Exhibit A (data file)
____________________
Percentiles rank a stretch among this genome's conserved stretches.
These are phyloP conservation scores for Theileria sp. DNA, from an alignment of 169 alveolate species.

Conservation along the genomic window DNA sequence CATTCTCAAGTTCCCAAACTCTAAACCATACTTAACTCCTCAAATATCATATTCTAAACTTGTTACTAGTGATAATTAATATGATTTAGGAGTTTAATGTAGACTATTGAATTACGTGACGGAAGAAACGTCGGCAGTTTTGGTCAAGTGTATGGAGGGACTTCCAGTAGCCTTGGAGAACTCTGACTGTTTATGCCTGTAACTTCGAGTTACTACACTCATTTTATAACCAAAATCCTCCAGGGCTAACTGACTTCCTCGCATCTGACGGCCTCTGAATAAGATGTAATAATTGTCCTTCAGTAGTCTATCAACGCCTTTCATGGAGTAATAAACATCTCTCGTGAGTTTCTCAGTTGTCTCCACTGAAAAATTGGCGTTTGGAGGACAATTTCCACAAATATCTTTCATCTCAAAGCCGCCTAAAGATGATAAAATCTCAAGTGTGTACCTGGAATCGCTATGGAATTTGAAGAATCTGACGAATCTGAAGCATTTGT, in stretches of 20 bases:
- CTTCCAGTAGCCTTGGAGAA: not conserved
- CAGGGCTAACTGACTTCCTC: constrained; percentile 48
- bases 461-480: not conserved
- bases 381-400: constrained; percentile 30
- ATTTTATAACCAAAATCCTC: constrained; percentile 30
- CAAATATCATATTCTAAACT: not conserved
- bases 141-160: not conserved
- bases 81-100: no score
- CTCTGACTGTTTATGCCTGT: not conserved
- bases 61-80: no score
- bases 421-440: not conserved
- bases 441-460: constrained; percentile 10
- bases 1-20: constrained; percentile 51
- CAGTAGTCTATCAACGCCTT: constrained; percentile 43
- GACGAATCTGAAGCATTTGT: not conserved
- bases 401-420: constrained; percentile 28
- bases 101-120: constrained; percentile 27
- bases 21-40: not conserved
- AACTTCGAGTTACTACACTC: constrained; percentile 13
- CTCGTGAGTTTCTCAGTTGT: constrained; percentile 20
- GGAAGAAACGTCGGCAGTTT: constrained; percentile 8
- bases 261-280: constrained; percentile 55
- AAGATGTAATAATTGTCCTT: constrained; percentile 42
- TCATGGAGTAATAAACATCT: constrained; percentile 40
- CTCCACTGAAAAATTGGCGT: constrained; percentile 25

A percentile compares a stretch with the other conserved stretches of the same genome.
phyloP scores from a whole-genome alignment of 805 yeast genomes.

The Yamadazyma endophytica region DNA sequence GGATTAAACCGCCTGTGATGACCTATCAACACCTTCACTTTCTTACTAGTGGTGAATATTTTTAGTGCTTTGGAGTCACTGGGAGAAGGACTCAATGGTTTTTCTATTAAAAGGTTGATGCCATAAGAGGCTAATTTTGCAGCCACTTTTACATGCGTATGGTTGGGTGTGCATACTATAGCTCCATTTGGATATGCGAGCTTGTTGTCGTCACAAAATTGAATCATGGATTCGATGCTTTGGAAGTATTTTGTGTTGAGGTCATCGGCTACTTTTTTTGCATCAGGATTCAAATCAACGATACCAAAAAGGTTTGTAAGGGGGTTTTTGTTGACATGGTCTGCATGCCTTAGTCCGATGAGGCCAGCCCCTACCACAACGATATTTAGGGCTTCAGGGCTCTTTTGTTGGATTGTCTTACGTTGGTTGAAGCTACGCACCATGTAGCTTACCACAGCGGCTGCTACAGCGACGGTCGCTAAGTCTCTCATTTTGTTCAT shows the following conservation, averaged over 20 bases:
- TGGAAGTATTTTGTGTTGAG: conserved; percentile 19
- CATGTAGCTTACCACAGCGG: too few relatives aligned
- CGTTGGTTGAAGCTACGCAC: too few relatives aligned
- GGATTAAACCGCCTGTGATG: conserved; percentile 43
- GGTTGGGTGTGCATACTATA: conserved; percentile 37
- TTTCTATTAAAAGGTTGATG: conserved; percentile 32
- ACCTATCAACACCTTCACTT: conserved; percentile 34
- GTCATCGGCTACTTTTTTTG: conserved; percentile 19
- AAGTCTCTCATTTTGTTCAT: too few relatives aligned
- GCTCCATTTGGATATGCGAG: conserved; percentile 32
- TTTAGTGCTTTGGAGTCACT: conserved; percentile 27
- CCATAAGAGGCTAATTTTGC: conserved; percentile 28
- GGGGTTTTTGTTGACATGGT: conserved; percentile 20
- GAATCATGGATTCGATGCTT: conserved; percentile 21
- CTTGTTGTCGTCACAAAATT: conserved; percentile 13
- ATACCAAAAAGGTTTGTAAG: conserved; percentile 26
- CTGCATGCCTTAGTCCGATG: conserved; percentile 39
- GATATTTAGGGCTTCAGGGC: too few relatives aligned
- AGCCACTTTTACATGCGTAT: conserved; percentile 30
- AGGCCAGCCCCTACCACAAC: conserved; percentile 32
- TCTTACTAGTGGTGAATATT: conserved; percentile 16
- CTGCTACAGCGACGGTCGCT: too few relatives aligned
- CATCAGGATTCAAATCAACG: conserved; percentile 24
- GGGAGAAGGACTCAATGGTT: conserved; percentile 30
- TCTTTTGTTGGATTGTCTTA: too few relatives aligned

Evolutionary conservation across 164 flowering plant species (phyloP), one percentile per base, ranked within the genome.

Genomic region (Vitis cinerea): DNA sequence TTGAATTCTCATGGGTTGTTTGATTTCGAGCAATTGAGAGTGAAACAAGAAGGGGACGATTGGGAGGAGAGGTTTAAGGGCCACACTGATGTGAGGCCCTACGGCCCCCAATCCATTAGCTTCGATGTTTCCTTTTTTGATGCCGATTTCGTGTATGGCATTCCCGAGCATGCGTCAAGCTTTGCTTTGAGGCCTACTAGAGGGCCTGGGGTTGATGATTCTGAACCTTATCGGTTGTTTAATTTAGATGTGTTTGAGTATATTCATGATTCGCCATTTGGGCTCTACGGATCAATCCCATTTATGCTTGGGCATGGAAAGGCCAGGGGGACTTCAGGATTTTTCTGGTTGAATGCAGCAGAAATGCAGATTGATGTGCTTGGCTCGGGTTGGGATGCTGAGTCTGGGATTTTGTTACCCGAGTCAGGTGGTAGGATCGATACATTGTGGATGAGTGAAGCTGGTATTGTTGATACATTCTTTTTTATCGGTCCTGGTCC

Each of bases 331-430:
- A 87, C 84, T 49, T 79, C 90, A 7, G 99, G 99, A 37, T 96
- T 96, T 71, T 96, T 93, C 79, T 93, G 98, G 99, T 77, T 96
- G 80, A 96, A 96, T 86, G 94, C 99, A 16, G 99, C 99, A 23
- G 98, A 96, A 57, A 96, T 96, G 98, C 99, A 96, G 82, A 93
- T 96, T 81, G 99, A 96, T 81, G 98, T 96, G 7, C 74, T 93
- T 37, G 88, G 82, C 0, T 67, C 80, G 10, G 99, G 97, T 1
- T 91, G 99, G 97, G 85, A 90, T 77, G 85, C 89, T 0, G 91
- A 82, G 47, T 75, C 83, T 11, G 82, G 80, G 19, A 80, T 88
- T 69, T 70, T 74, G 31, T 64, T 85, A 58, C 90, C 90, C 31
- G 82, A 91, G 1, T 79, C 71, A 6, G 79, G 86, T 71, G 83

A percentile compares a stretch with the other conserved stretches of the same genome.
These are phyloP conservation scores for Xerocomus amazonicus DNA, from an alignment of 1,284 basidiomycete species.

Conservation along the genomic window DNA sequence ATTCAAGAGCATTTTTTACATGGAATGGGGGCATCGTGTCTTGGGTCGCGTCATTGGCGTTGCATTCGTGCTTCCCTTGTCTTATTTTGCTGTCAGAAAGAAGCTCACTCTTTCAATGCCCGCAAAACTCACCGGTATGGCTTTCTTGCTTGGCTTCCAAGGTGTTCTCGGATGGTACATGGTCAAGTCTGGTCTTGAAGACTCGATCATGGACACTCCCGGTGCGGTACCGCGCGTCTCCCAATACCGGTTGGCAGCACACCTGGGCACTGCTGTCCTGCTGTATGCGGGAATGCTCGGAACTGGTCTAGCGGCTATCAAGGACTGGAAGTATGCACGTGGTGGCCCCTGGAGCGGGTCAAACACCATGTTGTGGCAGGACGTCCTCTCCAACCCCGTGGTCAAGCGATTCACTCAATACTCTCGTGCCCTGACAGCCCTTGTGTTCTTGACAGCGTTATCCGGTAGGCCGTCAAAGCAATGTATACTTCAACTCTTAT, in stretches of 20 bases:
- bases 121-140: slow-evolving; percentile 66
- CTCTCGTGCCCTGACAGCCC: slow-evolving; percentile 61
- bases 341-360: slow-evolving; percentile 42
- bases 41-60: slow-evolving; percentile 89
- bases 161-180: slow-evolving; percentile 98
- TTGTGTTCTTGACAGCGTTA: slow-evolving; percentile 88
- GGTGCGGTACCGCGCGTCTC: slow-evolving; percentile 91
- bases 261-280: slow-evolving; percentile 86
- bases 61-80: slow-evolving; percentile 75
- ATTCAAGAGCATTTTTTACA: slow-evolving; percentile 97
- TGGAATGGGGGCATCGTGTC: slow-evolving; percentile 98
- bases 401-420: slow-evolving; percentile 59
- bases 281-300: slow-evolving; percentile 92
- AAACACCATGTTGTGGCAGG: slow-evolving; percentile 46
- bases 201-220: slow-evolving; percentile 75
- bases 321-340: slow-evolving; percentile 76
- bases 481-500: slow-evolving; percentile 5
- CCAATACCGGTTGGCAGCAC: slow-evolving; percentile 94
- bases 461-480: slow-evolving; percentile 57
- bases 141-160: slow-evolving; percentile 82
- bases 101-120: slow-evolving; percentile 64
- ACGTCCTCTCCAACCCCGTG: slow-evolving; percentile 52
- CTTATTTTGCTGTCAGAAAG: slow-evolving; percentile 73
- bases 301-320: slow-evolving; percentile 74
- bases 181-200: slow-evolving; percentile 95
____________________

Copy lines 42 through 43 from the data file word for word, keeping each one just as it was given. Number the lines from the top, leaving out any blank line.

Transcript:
- TTTAGTGCTTTGGAGTCACT: conserved; percentile 27
- CCATAAGAGGCTAATTTTGC: conserved; percentile 28